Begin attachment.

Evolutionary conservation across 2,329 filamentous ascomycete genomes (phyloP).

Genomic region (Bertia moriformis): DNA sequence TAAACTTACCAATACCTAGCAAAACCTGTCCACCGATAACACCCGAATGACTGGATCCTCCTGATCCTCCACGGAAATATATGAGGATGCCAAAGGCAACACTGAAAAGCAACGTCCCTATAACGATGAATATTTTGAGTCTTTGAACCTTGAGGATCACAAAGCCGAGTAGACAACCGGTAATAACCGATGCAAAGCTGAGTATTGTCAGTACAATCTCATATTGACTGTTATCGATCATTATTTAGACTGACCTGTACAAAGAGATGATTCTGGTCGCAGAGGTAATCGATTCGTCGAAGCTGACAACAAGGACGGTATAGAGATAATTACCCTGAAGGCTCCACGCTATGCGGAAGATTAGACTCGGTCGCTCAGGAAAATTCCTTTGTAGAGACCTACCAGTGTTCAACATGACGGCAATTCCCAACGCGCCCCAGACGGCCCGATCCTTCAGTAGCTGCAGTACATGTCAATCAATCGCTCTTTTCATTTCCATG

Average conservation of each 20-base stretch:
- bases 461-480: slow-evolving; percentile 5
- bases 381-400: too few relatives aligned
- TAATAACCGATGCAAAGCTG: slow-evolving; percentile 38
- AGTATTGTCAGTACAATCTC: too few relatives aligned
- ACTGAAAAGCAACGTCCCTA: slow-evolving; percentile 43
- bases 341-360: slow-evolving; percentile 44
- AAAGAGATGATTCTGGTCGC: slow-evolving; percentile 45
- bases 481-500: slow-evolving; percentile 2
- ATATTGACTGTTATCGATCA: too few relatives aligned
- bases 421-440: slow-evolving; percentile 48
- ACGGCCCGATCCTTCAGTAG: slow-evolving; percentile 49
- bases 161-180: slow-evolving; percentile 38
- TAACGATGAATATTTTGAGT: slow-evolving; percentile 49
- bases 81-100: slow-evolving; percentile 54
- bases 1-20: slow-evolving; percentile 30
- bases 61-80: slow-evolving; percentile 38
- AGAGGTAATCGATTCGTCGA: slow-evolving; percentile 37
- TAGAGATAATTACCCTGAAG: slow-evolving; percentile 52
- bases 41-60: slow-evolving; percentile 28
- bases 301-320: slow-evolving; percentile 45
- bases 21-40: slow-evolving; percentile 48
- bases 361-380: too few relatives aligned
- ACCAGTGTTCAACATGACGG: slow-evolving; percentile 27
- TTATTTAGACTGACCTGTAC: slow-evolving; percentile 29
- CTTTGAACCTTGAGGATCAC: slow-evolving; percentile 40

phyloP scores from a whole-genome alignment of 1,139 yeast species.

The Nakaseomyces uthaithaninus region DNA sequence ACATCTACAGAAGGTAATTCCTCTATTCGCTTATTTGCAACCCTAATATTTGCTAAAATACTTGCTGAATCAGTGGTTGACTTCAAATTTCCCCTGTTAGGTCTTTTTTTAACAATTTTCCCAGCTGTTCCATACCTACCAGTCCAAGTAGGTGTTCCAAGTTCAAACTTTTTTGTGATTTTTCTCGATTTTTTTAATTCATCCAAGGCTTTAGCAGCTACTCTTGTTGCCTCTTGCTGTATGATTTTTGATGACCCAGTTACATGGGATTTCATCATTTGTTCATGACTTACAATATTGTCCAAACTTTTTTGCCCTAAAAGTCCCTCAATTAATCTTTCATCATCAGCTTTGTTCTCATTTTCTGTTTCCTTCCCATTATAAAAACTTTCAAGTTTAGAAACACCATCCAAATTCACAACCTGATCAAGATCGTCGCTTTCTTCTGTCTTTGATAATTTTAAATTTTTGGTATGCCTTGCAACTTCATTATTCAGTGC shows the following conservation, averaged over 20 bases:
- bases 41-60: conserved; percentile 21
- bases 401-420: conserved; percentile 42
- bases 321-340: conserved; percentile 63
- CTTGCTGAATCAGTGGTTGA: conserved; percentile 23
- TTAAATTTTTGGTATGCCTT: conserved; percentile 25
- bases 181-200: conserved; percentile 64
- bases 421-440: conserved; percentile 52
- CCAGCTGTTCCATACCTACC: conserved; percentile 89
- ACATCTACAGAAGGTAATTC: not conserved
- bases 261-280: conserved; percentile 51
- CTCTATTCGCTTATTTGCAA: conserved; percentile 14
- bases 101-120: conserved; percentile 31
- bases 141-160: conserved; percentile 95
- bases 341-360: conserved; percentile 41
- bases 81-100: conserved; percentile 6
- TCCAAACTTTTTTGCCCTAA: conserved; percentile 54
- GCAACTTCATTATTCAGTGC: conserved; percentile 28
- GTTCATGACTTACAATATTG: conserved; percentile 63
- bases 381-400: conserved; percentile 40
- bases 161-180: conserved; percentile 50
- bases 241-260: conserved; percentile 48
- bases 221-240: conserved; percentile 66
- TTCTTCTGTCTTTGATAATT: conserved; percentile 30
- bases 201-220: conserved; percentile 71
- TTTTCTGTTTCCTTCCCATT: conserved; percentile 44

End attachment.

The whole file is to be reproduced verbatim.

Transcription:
Evolutionary conservation across 2,329 filamentous ascomycete genomes (phyloP).

Genomic region (Bertia moriformis): DNA sequence TAAACTTACCAATACCTAGCAAAACCTGTCCACCGATAACACCCGAATGACTGGATCCTCCTGATCCTCCACGGAAATATATGAGGATGCCAAAGGCAACACTGAAAAGCAACGTCCCTATAACGATGAATATTTTGAGTCTTTGAACCTTGAGGATCACAAAGCCGAGTAGACAACCGGTAATAACCGATGCAAAGCTGAGTATTGTCAGTACAATCTCATATTGACTGTTATCGATCATTATTTAGACTGACCTGTACAAAGAGATGATTCTGGTCGCAGAGGTAATCGATTCGTCGAAGCTGACAACAAGGACGGTATAGAGATAATTACCCTGAAGGCTCCACGCTATGCGGAAGATTAGACTCGGTCGCTCAGGAAAATTCCTTTGTAGAGACCTACCAGTGTTCAACATGACGGCAATTCCCAACGCGCCCCAGACGGCCCGATCCTTCAGTAGCTGCAGTACATGTCAATCAATCGCTCTTTTCATTTCCATG

Average conservation of each 20-base stretch:
- bases 461-480: slow-evolving; percentile 5
- bases 381-400: too few relatives aligned
- TAATAACCGATGCAAAGCTG: slow-evolving; percentile 38
- AGTATTGTCAGTACAATCTC: too few relatives aligned
- ACTGAAAAGCAACGTCCCTA: slow-evolving; percentile 43
- bases 341-360: slow-evolving; percentile 44
- AAAGAGATGATTCTGGTCGC: slow-evolving; percentile 45
- bases 481-500: slow-evolving; percentile 2
- ATATTGACTGTTATCGATCA: too few relatives aligned
- bases 421-440: slow-evolving; percentile 48
- ACGGCCCGATCCTTCAGTAG: slow-evolving; percentile 49
- bases 161-180: slow-evolving; percentile 38
- TAACGATGAATATTTTGAGT: slow-evolving; percentile 49
- bases 81-100: slow-evolving; percentile 54
- bases 1-20: slow-evolving; percentile 30
- bases 61-80: slow-evolving; percentile 38
- AGAGGTAATCGATTCGTCGA: slow-evolving; percentile 37
- TAGAGATAATTACCCTGAAG: slow-evolving; percentile 52
- bases 41-60: slow-evolving; percentile 28
- bases 301-320: slow-evolving; percentile 45
- bases 21-40: slow-evolving; percentile 48
- bases 361-380: too few relatives aligned
- ACCAGTGTTCAACATGACGG: slow-evolving; percentile 27
- TTATTTAGACTGACCTGTAC: slow-evolving; percentile 29
- CTTTGAACCTTGAGGATCAC: slow-evolving; percentile 40

phyloP scores from a whole-genome alignment of 1,139 yeast species.

The Nakaseomyces uthaithaninus region DNA sequence ACATCTACAGAAGGTAATTCCTCTATTCGCTTATTTGCAACCCTAATATTTGCTAAAATACTTGCTGAATCAGTGGTTGACTTCAAATTTCCCCTGTTAGGTCTTTTTTTAACAATTTTCCCAGCTGTTCCATACCTACCAGTCCAAGTAGGTGTTCCAAGTTCAAACTTTTTTGTGATTTTTCTCGATTTTTTTAATTCATCCAAGGCTTTAGCAGCTACTCTTGTTGCCTCTTGCTGTATGATTTTTGATGACCCAGTTACATGGGATTTCATCATTTGTTCATGACTTACAATATTGTCCAAACTTTTTTGCCCTAAAAGTCCCTCAATTAATCTTTCATCATCAGCTTTGTTCTCATTTTCTGTTTCCTTCCCATTATAAAAACTTTCAAGTTTAGAAACACCATCCAAATTCACAACCTGATCAAGATCGTCGCTTTCTTCTGTCTTTGATAATTTTAAATTTTTGGTATGCCTTGCAACTTCATTATTCAGTGC shows the following conservation, averaged over 20 bases:
- bases 41-60: conserved; percentile 21
- bases 401-420: conserved; percentile 42
- bases 321-340: conserved; percentile 63
- CTTGCTGAATCAGTGGTTGA: conserved; percentile 23
- TTAAATTTTTGGTATGCCTT: conserved; percentile 25
- bases 181-200: conserved; percentile 64
- bases 421-440: conserved; percentile 52
- CCAGCTGTTCCATACCTACC: conserved; percentile 89
- ACATCTACAGAAGGTAATTC: not conserved
- bases 261-280: conserved; percentile 51
- CTCTATTCGCTTATTTGCAA: conserved; percentile 14
- bases 101-120: conserved; percentile 31
- bases 141-160: conserved; percentile 95
- bases 341-360: conserved; percentile 41
- bases 81-100: conserved; percentile 6
- TCCAAACTTTTTTGCCCTAA: conserved; percentile 54
- GCAACTTCATTATTCAGTGC: conserved; percentile 28
- GTTCATGACTTACAATATTG: conserved; percentile 63
- bases 381-400: conserved; percentile 40
- bases 161-180: conserved; percentile 50
- bases 241-260: conserved; percentile 48
- bases 221-240: conserved; percentile 66
- TTCTTCTGTCTTTGATAATT: conserved; percentile 30
- bases 201-220: conserved; percentile 71
- TTTTCTGTTTCCTTCCCATT: conserved; percentile 44